Fire the producer, part two

It’s rarely a good idea to crash an album before it has a chance to start.

That’s not to say slow songs can’t be opening tracks on an album, but if they’re going to be slow, they should also be compelling.

Clocking at 7’18”, the title track of soulsberry’s second full-length album, Stone, could try the patience of even the most tolerant listener.

When the guitars go full tilt, it doesn’t feel like the big gesture it’s supposed to be, and when the song ends, it’s a challenge to stay interested in the rest of the album.

The problem with “Stone”, the song, affects pretty much the entire album — unwise use of reverb.

soulsberry’s last album, The end of vacation, was upfront and tight, capturing the essence of the band’s live presence.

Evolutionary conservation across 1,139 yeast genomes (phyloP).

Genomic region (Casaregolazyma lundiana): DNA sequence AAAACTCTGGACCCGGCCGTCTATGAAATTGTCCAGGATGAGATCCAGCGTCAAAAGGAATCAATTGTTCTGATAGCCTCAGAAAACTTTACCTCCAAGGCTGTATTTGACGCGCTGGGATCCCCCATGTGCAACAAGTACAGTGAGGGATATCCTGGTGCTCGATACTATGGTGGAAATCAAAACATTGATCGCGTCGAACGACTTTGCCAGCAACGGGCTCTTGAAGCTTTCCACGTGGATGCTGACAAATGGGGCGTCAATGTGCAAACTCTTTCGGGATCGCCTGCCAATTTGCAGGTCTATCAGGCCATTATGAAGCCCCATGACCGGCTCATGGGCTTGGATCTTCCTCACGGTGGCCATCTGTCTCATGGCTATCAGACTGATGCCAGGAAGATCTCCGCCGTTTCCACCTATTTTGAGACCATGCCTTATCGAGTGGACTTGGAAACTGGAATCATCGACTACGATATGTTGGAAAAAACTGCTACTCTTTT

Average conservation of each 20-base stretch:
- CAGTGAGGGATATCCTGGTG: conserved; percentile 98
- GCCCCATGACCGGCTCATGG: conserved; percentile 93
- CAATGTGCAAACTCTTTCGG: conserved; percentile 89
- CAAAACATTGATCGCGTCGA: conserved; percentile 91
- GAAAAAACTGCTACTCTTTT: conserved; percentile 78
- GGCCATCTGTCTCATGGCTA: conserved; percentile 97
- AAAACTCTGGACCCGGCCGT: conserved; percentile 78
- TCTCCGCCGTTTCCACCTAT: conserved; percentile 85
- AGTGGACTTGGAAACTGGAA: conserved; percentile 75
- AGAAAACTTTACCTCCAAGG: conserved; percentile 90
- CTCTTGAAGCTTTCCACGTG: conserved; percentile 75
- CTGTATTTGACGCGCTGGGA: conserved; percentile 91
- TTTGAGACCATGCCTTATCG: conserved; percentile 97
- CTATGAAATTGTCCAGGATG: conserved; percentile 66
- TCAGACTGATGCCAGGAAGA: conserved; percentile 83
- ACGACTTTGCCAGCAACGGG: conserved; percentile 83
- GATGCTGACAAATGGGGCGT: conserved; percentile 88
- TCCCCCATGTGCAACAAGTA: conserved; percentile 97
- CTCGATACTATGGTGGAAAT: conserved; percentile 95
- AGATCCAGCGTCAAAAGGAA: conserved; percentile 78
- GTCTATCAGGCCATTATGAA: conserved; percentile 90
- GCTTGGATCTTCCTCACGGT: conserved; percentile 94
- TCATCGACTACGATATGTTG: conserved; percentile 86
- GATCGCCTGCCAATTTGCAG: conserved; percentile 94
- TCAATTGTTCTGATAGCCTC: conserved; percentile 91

Stone, unfortunately, is bogged down in reverb, and the resulting compressed sound undercuts the band’s writing.

A song like “Close”, a mid-tempo number with majestic moments, sounds like it was recorded in an empty warehouse and loses immediacy because of it.

More up-tempo numbers such as “Friendship” and “Goldstar” sound muddy, and singer Ishizuka Tomohiko is buried under all that bleed.

There’s a sense that soulsberry’s writing on Stone is every bit as catchy as its last outing, but the way the album sounds is distracting even on a subconsious level.

“Forgot, Falling Down” has a nice, simple harmonized chorus. “Kaikyoo” has a straight-forward melody and a great driving pulse. The shuffle beat on “Oasis” feels like early Old ’97s, and on “Jet”, Ishizuka’s singing is downright beautiful.

In order to get to these observations, you have to cut through a haze of lousy production. A band that can write as good as soulsberry deserves far better.